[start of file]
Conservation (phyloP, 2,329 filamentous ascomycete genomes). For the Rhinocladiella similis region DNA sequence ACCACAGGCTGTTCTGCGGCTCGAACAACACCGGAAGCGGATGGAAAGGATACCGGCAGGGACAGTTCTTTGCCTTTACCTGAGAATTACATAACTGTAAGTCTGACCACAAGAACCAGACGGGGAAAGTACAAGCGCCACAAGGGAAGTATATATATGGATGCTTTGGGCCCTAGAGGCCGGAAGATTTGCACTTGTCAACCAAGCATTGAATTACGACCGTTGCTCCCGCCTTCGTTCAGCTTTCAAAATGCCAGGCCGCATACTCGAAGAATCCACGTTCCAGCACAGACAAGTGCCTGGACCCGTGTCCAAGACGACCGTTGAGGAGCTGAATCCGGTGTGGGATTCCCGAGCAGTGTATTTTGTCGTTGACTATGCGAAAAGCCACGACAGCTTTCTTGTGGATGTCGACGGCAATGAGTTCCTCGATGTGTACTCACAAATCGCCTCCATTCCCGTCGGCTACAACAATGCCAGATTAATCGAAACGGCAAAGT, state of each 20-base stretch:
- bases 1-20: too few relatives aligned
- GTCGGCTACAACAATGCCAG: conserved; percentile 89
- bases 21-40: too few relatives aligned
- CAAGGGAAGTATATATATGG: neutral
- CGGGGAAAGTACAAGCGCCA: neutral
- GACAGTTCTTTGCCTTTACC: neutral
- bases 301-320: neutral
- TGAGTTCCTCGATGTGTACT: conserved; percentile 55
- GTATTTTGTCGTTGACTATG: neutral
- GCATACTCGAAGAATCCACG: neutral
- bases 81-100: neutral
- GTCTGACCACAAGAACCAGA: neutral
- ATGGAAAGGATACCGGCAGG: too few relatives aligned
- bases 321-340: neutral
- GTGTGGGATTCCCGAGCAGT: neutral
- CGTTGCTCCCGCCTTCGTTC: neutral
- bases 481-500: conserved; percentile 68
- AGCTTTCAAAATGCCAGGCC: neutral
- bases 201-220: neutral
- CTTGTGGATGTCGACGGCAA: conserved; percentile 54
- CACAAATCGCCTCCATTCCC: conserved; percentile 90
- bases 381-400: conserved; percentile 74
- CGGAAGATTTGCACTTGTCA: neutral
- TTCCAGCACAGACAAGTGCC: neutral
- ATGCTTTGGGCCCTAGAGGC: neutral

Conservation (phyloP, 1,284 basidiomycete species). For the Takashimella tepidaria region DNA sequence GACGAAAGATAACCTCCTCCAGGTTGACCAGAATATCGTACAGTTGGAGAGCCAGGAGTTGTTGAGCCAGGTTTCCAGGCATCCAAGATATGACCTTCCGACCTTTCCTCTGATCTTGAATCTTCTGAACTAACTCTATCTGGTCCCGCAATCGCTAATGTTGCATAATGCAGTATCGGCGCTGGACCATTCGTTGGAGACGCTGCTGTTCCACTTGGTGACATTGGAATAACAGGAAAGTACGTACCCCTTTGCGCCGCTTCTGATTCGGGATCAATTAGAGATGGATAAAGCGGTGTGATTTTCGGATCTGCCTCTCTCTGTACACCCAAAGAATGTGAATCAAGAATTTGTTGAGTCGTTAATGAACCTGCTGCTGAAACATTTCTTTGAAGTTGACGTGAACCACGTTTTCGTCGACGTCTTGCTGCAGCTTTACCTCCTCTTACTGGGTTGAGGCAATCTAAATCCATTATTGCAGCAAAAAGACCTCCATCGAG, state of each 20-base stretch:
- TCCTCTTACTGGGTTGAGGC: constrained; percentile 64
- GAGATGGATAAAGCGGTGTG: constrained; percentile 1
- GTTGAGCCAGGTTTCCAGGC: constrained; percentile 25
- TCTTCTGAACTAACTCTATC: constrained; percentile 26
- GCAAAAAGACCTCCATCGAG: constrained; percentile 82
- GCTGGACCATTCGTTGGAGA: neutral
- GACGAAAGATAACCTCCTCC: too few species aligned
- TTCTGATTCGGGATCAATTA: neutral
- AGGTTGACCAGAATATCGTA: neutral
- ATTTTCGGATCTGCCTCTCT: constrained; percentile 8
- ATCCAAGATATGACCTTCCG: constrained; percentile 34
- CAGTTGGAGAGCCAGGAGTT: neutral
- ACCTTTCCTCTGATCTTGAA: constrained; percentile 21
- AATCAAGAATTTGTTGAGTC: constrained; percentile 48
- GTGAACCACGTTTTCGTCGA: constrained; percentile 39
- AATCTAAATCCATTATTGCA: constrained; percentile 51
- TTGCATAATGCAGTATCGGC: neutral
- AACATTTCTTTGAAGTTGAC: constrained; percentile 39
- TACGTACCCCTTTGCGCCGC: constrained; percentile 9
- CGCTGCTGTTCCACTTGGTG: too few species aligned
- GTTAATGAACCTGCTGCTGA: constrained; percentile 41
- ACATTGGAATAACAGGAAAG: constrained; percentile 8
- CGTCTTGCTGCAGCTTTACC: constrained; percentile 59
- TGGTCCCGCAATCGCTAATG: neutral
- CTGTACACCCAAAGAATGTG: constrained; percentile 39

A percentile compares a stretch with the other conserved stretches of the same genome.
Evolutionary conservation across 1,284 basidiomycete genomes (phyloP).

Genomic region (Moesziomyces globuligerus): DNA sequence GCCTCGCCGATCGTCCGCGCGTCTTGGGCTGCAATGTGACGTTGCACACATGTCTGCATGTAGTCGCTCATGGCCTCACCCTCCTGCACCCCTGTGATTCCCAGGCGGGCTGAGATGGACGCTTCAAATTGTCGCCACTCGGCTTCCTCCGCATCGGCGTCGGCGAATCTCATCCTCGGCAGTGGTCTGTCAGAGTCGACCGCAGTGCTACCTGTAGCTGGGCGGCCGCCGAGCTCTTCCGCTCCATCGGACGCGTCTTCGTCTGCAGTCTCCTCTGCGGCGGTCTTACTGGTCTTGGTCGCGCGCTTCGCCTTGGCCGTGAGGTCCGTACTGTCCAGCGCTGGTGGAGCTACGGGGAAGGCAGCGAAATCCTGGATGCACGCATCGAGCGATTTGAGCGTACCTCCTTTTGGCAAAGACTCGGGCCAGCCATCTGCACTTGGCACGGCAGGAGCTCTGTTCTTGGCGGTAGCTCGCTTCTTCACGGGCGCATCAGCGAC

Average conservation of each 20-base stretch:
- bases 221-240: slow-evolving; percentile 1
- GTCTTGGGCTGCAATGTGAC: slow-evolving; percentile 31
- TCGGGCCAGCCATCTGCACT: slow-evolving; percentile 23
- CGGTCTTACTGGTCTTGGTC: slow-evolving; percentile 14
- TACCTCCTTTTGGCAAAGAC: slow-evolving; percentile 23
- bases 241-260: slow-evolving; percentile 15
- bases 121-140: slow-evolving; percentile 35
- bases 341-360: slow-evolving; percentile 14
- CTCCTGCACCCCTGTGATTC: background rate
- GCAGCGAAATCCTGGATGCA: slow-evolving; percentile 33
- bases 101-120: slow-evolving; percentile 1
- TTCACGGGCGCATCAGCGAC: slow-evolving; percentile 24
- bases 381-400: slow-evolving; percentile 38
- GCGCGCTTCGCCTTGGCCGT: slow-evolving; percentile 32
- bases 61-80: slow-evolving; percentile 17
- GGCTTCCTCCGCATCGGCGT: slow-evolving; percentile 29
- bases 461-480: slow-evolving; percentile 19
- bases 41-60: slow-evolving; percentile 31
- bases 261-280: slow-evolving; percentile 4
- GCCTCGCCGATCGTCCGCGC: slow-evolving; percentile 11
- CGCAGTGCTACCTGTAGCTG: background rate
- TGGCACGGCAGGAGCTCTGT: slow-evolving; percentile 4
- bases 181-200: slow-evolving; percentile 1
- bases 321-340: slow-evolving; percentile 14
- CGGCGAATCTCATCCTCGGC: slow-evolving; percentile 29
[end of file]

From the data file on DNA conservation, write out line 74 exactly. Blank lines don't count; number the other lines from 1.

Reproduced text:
- bases 41-60: slow-evolving; percentile 31